Rakhine killings inflame Myanmar’s powder keg
Fatal police shooting of at least seven ethnic Rakhine protestors at on January 16 at Mrauk U plays into rising Arakan Army insurgency's hands
Fresh violence has rocked Myanmar’s conflict-wracked Rakhine state, leaving at least seven dead and 15 injured after police opened fire on a surging crowd of revelers in the ancient Arakan heartland of Mrauk U on January 16.
The exodus of an estimated 650,000 Rohingya Muslim refugees caused by the Myanmar army’s brutal “clearance operations” in response to Arakan Rohingya Salvation Army (ARSA) attacks in the state’s north has made global headlines and put the elected government on the defensive against charges of “ethnic cleansing.”
But this most recent spasm of violence between state security forces and members of the ethnic Rakhine Buddhist community further complicates the state’s delicate ethnic dynamics and threatens to destabilize a wider geography beyond the border state’s northern reaches.
The events of January 16 and two high-profile arrests of ethnic Rakhine leaders have brought the ethnic group’s grievances to a violent fore, raising the specter of even greater conflict between security forces and the Arakan Army, a Rakhine insurgent group.
In Rakhine as elsewhere, the perceived failure of the central government to devolve power and pave the way for a genuine and inclusive federal system looms large. So, too, does the lack of flow-on benefits to the people from the central state’s exploitation of the nation’s abundant natural resources.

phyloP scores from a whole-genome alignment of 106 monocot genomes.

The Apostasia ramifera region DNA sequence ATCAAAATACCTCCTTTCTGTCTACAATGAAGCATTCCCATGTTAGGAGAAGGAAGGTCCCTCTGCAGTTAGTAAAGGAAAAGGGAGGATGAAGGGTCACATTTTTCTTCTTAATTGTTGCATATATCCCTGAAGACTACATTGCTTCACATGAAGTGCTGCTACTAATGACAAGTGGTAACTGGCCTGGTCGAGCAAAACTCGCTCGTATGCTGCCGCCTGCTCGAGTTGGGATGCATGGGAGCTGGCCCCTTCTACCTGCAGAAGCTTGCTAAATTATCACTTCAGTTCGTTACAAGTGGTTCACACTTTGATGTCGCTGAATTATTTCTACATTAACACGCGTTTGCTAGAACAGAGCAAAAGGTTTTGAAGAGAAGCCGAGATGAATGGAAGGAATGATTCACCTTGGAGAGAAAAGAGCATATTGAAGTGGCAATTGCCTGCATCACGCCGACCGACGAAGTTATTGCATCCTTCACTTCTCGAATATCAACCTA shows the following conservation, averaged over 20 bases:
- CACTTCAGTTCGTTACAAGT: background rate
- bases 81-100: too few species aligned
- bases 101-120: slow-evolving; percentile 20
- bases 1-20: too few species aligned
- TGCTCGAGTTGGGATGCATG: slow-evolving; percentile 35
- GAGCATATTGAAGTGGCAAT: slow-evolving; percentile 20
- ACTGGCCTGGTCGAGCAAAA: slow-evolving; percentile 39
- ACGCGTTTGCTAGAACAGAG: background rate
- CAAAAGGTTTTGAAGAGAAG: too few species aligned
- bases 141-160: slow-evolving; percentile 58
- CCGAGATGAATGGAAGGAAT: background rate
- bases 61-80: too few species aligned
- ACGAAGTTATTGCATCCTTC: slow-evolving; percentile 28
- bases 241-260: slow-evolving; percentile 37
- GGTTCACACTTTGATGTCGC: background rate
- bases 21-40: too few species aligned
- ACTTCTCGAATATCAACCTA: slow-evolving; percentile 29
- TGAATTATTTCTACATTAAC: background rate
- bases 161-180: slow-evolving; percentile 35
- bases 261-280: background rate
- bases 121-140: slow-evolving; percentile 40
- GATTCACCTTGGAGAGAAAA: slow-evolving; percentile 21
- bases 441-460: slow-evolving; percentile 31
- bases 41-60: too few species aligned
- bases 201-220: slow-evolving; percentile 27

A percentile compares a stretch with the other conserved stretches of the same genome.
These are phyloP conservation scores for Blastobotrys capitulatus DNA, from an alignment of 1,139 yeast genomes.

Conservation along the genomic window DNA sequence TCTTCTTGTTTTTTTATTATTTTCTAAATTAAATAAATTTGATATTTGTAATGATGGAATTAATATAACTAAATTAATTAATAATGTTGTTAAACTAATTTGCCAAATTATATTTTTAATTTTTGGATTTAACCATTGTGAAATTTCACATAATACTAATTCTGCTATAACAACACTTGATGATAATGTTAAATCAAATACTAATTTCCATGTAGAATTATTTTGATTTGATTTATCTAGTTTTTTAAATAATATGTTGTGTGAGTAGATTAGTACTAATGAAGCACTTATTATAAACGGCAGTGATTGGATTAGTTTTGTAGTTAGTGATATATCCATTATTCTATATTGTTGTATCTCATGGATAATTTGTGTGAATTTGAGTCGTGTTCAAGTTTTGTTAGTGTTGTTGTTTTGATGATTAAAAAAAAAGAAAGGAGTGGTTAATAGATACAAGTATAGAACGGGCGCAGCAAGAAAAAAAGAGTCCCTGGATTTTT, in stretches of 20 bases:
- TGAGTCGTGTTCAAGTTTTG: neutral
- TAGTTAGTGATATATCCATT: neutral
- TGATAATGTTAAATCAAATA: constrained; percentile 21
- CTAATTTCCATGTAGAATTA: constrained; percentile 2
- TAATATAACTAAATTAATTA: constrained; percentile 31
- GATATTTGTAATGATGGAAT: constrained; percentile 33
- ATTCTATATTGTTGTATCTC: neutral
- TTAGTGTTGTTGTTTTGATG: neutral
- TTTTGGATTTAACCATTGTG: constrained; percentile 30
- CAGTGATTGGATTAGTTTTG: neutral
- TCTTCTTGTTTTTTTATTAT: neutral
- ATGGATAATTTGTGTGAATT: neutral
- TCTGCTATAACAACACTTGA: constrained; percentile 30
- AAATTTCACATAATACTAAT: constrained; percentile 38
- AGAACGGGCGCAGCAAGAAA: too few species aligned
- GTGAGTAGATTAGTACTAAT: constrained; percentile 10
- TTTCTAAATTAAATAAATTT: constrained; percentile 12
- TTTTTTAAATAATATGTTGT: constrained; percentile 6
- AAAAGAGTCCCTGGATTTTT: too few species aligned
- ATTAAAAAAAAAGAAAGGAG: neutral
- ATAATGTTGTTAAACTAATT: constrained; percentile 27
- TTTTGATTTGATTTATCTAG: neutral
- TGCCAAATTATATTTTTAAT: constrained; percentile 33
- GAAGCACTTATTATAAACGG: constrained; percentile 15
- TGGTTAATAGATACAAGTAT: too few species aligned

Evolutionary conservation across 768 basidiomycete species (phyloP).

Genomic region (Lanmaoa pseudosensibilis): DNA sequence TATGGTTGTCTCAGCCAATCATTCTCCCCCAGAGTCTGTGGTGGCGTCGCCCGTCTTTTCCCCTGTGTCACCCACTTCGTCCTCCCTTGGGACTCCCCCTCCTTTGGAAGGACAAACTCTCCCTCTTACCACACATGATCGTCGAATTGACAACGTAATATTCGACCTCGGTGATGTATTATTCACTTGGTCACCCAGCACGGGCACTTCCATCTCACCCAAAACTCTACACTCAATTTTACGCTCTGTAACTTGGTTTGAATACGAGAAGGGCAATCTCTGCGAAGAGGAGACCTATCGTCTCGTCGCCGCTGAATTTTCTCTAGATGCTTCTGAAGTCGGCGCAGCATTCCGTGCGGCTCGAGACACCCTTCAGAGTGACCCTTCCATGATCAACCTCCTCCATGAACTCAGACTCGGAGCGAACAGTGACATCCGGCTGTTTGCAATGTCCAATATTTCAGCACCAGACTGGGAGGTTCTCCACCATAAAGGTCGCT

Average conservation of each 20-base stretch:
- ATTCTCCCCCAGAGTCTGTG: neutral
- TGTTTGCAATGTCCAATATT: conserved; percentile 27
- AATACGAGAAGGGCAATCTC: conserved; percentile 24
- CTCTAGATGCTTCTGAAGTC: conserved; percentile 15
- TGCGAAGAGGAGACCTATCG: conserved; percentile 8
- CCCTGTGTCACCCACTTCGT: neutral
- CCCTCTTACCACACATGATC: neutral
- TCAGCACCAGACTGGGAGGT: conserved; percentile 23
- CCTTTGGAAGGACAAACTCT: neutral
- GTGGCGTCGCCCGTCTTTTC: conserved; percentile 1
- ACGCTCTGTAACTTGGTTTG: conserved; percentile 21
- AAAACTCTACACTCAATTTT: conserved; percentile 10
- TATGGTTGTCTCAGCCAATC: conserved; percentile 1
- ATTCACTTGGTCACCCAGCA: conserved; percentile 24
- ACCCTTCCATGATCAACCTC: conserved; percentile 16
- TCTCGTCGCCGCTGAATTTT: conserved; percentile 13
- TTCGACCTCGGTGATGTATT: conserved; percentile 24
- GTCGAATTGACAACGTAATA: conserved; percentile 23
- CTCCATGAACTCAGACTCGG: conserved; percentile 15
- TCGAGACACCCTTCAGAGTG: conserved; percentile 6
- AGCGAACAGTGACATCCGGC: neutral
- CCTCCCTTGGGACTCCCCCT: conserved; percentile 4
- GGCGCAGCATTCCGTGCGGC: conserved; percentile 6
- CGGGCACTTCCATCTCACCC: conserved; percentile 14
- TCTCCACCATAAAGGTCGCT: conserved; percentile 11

Much of Rakhine state’s population lives in poverty, ranking second in economic hardship to only neighboring Chin State. The Rakhine also feel that only abuses committed against the Rohingya are given airtime by the international community and Western media.
The recent mass killings of Hindus, as well as members of the Mro and Daignet ethnic minorities, have gone largely underreported. The government continues to impede and deny media access to Rakhine and has blocked an independent United Nations-mandated fact-finding mission.
These tensions, including between Buddhist Rakhine and Muslim Rohingya communities, have long boiled in Rakhine. But with the state’s northern region hemorrhaging Rohingya refugees and talk now turning to their repatriation, ethnic Rakhine grievances have pivoted back towards the central government again.
On January 16, a crowd gathered in an annual ceremony marking the demise of an ethnic Rakhine kingdom by invading Burmese forces over two centuries ago. The gathering had not been given official permission, according to authorities quoted in news reports.
Earlier that afternoon, a prominent Rakhine activist and writer named Wai Hun Aung was arrested over comments he made during an address in Rathedaung the day prior in which he urged Rakhine people to support the Arakan Army in its revolt against ethnic Bamar supremacy.
On December 18, former Arakan National Party (ANP) leader Aye Maung was arrested in Sittwe for making similar comments in support of the Arakan Army. He said Rakhine people were treated like “slaves” by the ethnic Bamar majority and that people were being organized in an armed struggle for freedom.